UK Energy Companies Worried as Europe’s Gas Crisis causes Prices to Skyrocket

As countries across Europe cope with an unprecedented power crisis, industry insiders have warned that Britain’s energy business could be in for a big shake-up. 

Wholesale gas prices have risen across the area, with the United Kingdom taking the brunt of the increase. 

On Monday, the front-month gas price at the Dutch TTF hub, a European benchmark for natural gas trading, rose to 73.150 euros ($85.69) per megawatt-hour, close to the previous week’s record high. The contract has increased by more than 250 % since January.  

According to energy monitoring firm LCP Enact, day-ahead energy prices in the United Kingdom hit an average of 291.18 euros per megawatt-hour on Monday. According to LCP Enact’s estimate, the highest price for the United Kingdom on Monday may be as high as 1,083.78 euros per megawatt-hour. 

The issue was created by a cocktail of pretty strong stuff that was beyond the control of suppliers. Strong competition for natural gas deliveries between Europe and Asia, occasional outages at US production facilities, and tightening of EU carbon market rules, among other things, were among them. In terms of providers quitting the British electricity and gas markets, it appears that things will get worse before they get better. 

At this rate, rising wholesale prices will eventually lead to additional insolvencies in the energy sector, resulting in an oligopoly. 

The six main energy companies in the United Kingdom supplied 99.5 % energy market in the fourth quarter of 2010. By the second quarter of 2021, the percentage had dropped to 69.1%. Start-up Bulb, the country’s sixth-largest supplier, is seeking a bailout, while four smaller rivals have just gone out of business. Wholesale energy prices have risen by 70% in only the month of August. Unless new fields are built, UK North Sea output would approximately halve by 2027, rendering the UK increasingly more reliant on imports.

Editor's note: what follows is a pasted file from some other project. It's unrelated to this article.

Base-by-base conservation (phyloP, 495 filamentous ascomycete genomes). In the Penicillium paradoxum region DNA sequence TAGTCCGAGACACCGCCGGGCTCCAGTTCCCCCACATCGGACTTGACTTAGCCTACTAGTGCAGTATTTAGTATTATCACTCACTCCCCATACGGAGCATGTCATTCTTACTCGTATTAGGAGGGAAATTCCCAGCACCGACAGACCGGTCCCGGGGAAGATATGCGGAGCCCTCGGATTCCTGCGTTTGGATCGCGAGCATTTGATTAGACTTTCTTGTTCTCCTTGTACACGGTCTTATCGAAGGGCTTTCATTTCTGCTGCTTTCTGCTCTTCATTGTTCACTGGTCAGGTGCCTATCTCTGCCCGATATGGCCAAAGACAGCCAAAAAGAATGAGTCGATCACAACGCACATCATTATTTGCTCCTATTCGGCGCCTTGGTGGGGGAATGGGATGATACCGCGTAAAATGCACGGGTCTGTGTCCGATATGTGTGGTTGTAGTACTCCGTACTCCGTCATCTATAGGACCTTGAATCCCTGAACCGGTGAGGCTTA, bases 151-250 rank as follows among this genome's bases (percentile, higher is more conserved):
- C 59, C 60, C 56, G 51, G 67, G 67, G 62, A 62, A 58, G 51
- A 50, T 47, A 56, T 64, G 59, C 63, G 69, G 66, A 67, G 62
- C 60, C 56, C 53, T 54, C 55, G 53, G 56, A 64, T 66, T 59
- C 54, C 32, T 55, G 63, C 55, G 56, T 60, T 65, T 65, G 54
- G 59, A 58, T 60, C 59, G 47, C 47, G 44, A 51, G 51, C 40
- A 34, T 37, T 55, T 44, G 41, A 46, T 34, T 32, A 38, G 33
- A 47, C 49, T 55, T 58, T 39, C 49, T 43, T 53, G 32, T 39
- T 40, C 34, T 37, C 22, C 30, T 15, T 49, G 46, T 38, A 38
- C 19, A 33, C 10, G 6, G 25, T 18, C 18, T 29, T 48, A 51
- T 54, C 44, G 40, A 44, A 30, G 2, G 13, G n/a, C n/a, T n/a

Governments are eager to act to prevent the crisis from wreaking havoc on consumers. The British government is mulling bailout loans for energy suppliers. On Monday, Business Minister Kwasi Kwarteng met with British energy businesses in an effort to ensure that any energy supply breakdowns create an as little interruption to consumers as possible. 

Prime Minister Boris Johnson sought to reassure the people on Sunday, calling the pricing situation “temporary.” 

Energy suppliers in the United Kingdom are limited in how much they can charge consumers, with price ceilings reviewed by the government every six months. Soaring energy prices on the Continent were beginning to have political consequences across the region. 

This Thursday, Spain’s government issued a decree capping retail energy rates. The EU’s credibility as a climate leader could be harmed if more EU member states follow Spain’s lead and prioritize cheap energy over the green transition.